Conversations in conservation: revealing and dealing with language differences in environmental conflicts

Authors


*Correspondence author. E-mail: t.j.webb@sheffield.ac.uk; dr3@york.ac.uk

Summary

  • 1Applied ecology aims to translate research into policy recommendations. However, conflicts frequently develop if these recommendations propose a contentious course of action. A first step towards addressing such conflicts is to attempt to understand the values underpinning stakeholder viewpoints.
  • 2We develop a computer-aided Content Analysis to analyse the language surrounding environmental conflicts for insights into stakeholder values. Using the conflict arising over proposals to cull hedgehogs Erinaceus europaeus on several Scottish islands, we show how different stakeholder groups frame the problem in different ways.
  • 3Stakeholder groups supporting different courses of action (culling vs. translocating hedgehogs) use different arguments, the former emphasizing conservation and biodiversity, the latter focusing on animal welfare. Our method results in a graphical representation of this failure to agree on a common way to frame the issue.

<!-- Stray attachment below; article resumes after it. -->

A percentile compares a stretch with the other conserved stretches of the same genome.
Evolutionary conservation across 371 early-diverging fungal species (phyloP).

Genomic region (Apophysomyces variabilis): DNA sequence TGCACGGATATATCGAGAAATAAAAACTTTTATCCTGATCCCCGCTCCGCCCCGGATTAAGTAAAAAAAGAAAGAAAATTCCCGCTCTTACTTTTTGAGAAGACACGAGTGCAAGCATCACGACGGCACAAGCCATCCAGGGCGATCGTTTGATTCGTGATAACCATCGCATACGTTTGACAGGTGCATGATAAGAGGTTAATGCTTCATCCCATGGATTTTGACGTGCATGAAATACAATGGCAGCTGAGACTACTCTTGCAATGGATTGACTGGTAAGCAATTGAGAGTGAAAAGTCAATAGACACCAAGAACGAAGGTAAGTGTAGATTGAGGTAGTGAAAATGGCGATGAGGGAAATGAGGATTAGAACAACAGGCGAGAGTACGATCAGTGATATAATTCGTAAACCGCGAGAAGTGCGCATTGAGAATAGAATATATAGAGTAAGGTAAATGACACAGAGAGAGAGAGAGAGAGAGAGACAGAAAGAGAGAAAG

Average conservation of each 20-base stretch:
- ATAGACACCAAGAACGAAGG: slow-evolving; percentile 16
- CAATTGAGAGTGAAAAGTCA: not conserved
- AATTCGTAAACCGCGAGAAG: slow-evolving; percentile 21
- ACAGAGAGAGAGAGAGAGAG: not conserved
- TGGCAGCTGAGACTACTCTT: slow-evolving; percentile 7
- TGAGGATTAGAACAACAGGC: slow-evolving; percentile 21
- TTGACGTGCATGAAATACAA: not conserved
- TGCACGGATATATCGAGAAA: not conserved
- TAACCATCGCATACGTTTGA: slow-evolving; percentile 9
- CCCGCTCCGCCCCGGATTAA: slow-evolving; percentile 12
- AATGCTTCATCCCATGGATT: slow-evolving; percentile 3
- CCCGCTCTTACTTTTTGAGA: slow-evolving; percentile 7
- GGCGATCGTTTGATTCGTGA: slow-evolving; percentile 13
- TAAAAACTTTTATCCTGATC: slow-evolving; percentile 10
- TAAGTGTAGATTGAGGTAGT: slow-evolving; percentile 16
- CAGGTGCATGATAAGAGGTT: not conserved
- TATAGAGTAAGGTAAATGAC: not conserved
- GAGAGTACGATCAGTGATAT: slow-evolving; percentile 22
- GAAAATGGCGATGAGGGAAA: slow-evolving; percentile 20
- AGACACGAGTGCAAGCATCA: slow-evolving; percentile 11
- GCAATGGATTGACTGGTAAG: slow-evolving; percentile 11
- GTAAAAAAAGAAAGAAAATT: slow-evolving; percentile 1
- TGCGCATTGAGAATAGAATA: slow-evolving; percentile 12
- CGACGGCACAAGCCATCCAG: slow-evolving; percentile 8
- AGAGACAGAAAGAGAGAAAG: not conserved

• 4Including texts obtained from media sources illustrates how the media can exacerbate environmental conflicts through the issues they emphasize and the vocabulary they use.
  • 5Synthesis and applications. Our method provides a simple means to quantify levels of stakeholder disagreement concerning potentially contentious environmental issues. Our results provide a starting point for the development of a quantitative, graphical tool for managers, where repeated analysis will aid in monitoring and managing conflicts. In addition, we provide a clear example of the role of societal attitudes influencing the effective implementation of ecological advice, which should encourage ecologists to become more aware of the social environment into which policy recommendations are to be launched and to ensure that their advice does not ignore important stakeholder values.

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